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Media Buying Briefing: Four takeaways on Upfront Week from a buyer’s perspective

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Media Buying Briefing: Four takeaways on Upfront Week from a buyer’s perspective

Thanks to Paramount Advertising for sponsoring Digiday’s upfront week coverage and presenting this edition of the Digiday+ Media Buying Briefing, normally available exclusively to paying subscribers.

The annual cavalcade of upfront presentations by the dwindling number of TV media titans is over, and many media buyers and marketers hopefully took a long weekend to recover from attending all of the parties. More than one media buyer I spoke with at the end of last week was practically hoarse from talking so much.

Much was learned last week about where the state of video (as an umbrella term) is headed, and how marketers, through their media agencies, plan to harness it (or not, as explained below).

Let’s start with the fact that there were even live IRL upfront presentations at all. Including the 10 days of NewFronts at the beginning of May, buyers have expressed enthusiasm over being able to gather in person again following two years of virtual presentations, which couldn’t quite convey the same level of excitement as seeing Miley Cyrus or Lizzo perform or Sylvester Stallone expound on Covid.

“I think it shows that people wanted to be in New York, people wanted to get together, people wanted to have conversations,” said Carrie Drinkwater, Mediahub’s chief investment officer. “I think it demonstrated the importance of connection and not doing these deals over Zooms or through Excel sheets.”

I’ve been paying attention in some form or another to the Upfronts since 1991 when few people outside the TV business or media agencies knew what an upfront was. Here are my takeaways at what has likely been a pivotal week in the history of TV/video: 

Off to the races — but it may be a marathon 

Most media buyers I spoke with expect the market to start moving pretty immediately if it hasn’t already started. They concurred that, given the recent darkening clouds on the economic horizon, media sellers are eager to lay money in. It doesn’t help that clients are also said to be reducing their budgets, as clients take money off the books and return it to the bottom line.

Expect to see deals get cut as early as this week, with linear competing with the major digital players to increase dollar volume. Last year, with linear networks seeking and largely getting massive CPM increases, often north of 20 percent over the prior year, their total upfront dollar intake took a hit, as they counted on momentum continuing into scatter. Now that the scatter market has cooled considerably, networks want to lay in extra volume.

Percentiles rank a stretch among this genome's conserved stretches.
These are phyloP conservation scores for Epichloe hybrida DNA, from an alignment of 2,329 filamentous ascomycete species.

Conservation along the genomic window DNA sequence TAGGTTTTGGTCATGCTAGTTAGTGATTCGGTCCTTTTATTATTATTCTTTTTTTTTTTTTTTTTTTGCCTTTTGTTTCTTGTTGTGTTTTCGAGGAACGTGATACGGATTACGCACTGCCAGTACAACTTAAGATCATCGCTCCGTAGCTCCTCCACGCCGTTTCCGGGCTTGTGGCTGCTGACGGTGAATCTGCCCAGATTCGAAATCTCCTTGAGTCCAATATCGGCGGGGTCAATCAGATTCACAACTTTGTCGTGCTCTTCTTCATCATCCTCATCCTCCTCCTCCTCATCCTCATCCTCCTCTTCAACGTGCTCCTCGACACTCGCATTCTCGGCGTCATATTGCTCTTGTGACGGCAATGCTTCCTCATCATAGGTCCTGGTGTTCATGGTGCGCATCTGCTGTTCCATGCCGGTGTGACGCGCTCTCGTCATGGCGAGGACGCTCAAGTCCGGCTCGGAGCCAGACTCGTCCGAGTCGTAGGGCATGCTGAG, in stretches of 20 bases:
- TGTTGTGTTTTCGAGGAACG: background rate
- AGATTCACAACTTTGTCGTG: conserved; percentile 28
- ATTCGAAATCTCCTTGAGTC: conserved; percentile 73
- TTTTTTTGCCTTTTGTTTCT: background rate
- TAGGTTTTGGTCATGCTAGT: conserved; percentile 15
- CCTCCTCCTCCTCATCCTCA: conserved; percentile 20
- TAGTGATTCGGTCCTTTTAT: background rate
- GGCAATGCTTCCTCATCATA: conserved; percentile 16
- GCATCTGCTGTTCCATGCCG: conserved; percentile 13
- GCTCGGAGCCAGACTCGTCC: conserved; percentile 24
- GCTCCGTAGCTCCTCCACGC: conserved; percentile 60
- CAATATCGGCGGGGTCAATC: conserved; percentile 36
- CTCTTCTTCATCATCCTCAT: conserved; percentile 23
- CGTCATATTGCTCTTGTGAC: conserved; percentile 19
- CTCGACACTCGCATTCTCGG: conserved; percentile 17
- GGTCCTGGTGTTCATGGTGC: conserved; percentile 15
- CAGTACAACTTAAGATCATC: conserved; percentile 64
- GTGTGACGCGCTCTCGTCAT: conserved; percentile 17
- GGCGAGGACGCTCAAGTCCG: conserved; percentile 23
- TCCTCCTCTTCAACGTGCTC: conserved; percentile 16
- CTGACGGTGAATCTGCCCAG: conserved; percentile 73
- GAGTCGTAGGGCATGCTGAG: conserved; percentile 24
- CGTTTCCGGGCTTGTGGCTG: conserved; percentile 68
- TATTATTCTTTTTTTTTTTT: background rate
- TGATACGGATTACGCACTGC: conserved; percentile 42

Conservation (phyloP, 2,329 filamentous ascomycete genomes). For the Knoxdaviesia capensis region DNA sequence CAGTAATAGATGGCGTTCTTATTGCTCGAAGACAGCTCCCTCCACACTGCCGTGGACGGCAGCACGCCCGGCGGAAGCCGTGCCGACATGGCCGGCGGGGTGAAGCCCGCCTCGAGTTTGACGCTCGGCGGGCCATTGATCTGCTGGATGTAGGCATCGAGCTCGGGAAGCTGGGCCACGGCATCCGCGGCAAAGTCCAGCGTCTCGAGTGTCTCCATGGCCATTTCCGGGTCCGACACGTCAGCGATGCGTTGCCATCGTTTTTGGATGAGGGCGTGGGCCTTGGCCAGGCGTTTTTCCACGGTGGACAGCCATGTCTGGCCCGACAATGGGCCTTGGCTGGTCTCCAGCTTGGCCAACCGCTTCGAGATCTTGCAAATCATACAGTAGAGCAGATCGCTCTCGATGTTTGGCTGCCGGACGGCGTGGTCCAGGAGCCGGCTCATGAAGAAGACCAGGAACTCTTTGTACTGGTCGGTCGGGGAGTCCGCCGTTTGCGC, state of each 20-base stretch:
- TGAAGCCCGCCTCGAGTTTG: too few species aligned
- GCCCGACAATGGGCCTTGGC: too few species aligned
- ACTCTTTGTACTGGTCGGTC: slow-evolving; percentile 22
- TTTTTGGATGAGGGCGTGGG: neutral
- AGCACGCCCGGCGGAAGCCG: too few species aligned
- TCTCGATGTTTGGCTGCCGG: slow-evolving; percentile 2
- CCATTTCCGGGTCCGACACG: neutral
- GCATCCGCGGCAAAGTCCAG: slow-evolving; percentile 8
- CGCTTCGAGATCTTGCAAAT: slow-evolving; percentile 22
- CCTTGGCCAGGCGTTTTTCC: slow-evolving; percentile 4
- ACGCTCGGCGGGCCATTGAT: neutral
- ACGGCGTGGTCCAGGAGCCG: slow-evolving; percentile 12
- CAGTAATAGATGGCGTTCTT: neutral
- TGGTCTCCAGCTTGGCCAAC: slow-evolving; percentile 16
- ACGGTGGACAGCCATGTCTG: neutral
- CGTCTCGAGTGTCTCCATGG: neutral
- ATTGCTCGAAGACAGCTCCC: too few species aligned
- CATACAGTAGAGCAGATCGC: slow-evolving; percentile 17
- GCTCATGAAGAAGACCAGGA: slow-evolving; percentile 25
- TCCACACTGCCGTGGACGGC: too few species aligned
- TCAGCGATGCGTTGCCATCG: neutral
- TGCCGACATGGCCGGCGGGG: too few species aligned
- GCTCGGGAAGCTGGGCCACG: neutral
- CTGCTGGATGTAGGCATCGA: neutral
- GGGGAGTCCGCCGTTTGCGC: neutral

But that may not happen. One buyer who spoke on condition of anonymity, said “That money doesn’t necessarily go back” to the networks that spurned it last year. ”Once it goes to somewhere else, it’s not like we say, ‘Alright, but next year, we’re gonna try to move that money back.’”

Living in a post-schedule world

More than one buyer noticed the absence of schedules, save Paramount/CBS. This is very much the result of content being offered more on-demand than ever. “This week we’ve seen the reality of the world, which is, ‘Let’s present you content and the access points and not worry about how this show’s gonna be on Monday night at X time,’ like the old days,” said one top investment chief. “While it’s important to understand schedules for allocations per quarter, there’s a new world which is, ‘I want my content when I want it, and I want it to be consumer-friendly.’ And that’s what all these partners have done a pretty good job of presenting from their capabilities.”

Streaming takes the front seat

Nearly every buyer agreed that streaming services are the higher priority to sell this season. “We definitely saw that a lot of streaming was a main topic of every presentation,” said Amy Ginsberg, chief investment officer at Havas Media Group.

After all, it’s where audiences keep gravitating in larger numbers. But there’s another value to streaming that comes at the expense of linear TV that perhaps the sellers didn’t intend. One major media buyer had an epiphany moment listening to NBCU talking about how network shows would repeat on Peacock, for which NBC is looking to sell distinct inventory — which to this buyer seemed like double-dipping. “Why am I going to pay for it on Peacock and also pay for it on your linear network?” asked the buyer.

Currency, what currency? 

The drumbeats leading up to Upfront Week told a story of networks pushing alternative currencies, as each major media company seemed aligned with one or the other (NBCU and iSpotTV, CBS/Paramount with Videoamp, etc.). That didn’t materialize last week, as buyers and sellers seemed to tacitly agree this is not the year to test alternative currencies in any significant way. 

“I do think there’ll be some transactions on non-Nielsen currencies this upfront. It just won’t be at scale,” said Celeste Castle, EVP of research & measurement, dentsu Media U.S. 

That lack of scale is probably for the better, as more than one holding company media agency exec told of the potential for error and confusion since virtually every agency is set to analyze and measure buys off a Nielsen base. “A client is not going to let NBC guarantee their stuff on iSpot and CBS guarantee their stuff on Comscore, and Warner guarantee their stuff on whatever,” said a measurement executive with a major media agency. “That client has to be consistent. So I’m thinking, could you have multiple currencies? Sure. But how are you going to manage your inventory, and then put a value against it? There are so many questions out there.”